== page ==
Robert Roll

ROBERT ROLL, 31, running back with Constantine HS (MI), playing in an alumni game on 7/3/15 sustained a helmet-to-helmet hit, was knocked unconscious, and suffered a shattered seventh cervical vertebra (his spinal cord is intact).  Roll was hospitalized at Bronson Methodist Hospital, where he underwent surgery the next day.  He’s likely to be transferred to a Grand Rapids rehabilitation center, where doctors say he’ll likely spend months working to regain use of his limbs.  Roll was hit by a White Pigeon player who is several years younger than Roll and owns his own gym.  Kevin Roll, the older brother of Robert Roll, said that his brother signed a waiver and there is no lawsuit pending.  “It’s one thing for young kids to play football,” he said. “But when you’ve done nothing like that for a long time, and then you get out there and start smashing people, it’s not going to turn out good.”  Though the alumni game has been a popular community fundraiser, there is considerable discussion about whether to continue the game.–“After devastating injury, alumni football games reconsidered”, Mlive.com 7/6/15, Julie Mack.

 

Brett Favre

BRETT FAVRE, 45, quarterback with Green Bay, Atlanta, the NY Jets, and Minnesota, 1991-2010, has admitted fear over “pretty shocking memory lapses,” such as forgetting having seen his daughter’s soccer games.  The Super Bowl winner and 3-time NFL MVP once played in 297 consecutive games and was sacked 525 times.  He was once addicted to painkillers during his career and suffered a seizure that was probably related to his addiction.  Favre once suffered a concussion during a game and re-entered without medical clearance, throwing a touchdown pass he didn’t remember.  On his last play as a professional he suffered a concussion, being knocked out when his head hit the icy field.  “I would be real leery about him playing,” Favre said, if he had a son.  “I would have a hard time just throwing him out there.”–“Concussion concerns hit home when former QB forgets part of his life”, ESPN.com 10/31/13, Johnette Howard.  “Bitter pill”, SI.com 5/27/96, Peter King.  “Favre’s Concussion Adds to Packer Woes”—NY Times 10/4/04, Pat Borzi.  Interview with Matt Lauer, “The Today Show” 11/18/03, NBC TV.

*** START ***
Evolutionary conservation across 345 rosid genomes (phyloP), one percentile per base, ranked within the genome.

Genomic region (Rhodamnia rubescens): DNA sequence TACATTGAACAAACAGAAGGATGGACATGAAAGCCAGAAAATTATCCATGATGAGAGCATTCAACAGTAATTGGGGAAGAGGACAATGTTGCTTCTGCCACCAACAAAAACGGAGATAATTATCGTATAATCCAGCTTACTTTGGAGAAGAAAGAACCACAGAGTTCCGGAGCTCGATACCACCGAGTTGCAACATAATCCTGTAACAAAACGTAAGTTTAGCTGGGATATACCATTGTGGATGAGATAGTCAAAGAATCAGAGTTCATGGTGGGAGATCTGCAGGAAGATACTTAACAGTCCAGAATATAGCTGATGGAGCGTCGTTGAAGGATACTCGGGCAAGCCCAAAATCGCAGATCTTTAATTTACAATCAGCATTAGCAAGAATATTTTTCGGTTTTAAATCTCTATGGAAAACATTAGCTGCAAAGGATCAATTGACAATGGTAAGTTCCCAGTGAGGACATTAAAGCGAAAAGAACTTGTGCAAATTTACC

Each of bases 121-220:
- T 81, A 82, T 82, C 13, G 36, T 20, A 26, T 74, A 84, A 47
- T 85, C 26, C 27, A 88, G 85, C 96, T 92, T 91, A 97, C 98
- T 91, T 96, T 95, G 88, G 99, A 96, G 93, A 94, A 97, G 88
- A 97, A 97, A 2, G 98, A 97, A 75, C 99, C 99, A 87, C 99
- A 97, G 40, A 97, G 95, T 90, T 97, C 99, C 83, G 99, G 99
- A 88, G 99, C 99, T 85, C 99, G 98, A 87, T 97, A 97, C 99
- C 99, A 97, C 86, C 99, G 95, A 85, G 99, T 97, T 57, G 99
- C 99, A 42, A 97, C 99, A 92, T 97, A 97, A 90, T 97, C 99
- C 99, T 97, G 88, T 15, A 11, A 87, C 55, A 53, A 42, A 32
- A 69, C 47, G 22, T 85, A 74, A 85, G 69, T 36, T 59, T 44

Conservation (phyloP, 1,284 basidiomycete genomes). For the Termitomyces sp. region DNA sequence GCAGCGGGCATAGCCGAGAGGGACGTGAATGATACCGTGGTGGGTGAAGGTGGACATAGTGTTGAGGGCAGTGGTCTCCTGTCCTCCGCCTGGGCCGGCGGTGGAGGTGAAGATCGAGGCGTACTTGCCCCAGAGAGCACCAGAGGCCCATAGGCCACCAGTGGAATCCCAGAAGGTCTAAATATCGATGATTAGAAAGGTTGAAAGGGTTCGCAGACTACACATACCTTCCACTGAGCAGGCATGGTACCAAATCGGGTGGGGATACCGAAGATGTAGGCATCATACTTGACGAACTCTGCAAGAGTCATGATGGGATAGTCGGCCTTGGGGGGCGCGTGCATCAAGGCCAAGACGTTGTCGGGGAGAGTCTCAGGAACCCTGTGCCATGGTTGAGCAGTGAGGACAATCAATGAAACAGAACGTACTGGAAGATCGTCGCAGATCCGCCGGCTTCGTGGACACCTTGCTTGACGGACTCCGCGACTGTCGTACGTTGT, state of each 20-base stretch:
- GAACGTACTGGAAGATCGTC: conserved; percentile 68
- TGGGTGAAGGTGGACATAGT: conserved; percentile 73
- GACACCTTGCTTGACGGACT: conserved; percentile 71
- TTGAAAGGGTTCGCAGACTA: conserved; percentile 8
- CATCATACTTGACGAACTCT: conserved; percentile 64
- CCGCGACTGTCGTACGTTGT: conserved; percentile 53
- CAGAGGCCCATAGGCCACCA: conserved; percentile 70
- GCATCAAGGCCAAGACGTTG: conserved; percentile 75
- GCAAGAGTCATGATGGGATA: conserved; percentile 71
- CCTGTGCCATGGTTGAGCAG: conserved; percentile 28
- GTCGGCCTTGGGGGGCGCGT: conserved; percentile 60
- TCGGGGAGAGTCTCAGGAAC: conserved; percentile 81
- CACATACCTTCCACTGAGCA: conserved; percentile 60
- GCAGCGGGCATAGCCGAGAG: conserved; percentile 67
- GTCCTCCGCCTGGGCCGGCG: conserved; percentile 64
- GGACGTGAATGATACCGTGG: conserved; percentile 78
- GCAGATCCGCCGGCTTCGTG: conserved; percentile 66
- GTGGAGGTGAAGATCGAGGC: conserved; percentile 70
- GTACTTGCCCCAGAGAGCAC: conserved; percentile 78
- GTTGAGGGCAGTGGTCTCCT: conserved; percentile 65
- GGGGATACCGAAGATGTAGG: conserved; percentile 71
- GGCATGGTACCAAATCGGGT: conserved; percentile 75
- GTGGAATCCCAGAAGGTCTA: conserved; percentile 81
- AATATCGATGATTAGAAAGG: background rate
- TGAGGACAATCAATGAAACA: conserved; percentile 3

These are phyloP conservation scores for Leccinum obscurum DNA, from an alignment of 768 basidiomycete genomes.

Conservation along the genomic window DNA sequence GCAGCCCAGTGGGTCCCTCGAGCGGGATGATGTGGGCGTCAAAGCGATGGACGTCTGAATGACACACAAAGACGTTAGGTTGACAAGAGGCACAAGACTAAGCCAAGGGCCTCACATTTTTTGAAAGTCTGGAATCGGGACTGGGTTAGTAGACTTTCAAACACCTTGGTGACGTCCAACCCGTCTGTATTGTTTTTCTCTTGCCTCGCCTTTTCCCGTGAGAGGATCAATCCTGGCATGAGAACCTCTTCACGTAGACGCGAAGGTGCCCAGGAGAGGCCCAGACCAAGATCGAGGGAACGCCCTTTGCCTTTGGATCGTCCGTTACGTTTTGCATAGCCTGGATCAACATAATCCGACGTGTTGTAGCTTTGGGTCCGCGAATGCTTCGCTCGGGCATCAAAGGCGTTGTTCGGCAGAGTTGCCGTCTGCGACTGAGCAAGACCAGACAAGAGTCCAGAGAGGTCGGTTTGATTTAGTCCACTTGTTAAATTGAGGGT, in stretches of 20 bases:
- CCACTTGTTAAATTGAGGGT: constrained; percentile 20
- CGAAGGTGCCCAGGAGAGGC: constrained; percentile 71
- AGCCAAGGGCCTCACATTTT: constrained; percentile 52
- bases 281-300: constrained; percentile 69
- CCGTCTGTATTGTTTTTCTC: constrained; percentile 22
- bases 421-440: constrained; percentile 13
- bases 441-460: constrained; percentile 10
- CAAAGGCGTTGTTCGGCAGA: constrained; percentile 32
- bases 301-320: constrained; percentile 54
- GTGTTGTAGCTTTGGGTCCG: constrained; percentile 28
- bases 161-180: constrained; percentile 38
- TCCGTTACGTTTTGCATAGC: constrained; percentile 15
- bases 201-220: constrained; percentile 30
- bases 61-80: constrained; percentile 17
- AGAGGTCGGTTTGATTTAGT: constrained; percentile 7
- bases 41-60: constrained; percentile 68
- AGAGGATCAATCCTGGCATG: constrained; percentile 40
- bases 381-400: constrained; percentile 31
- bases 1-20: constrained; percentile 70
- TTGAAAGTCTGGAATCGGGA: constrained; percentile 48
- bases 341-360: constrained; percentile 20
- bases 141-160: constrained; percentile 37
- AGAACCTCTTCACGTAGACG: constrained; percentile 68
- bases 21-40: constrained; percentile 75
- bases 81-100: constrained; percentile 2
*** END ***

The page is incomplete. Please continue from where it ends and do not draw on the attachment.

American Academy of Neurology Survey

2000 American Academy of Neurology findings based on a survey of 1094 former NFL players: “51% had been knocked unconscious more than once, 73% of those injured said they were not required to sit on the sidelines after head trauma, and 31% subsequently had difficulty with memory.”  (Businessweek above.)

Al Toon & Wayne Chrebet

AL TOON, 51, receiver with the NY Jets, 1985-92, had at least 9 concussions before retiring at 29.  He suffers from post-concussion syndrome, a chronic condition.  The 1986 AFC Player of the Year completed a triathalon in 2004 and is on the boards of several organizations.  He’s had residual effects from his condition, but won’t go into detail because he doesn’t want sympathy.  His son, Nick Toon, is a receiver with New Orleans.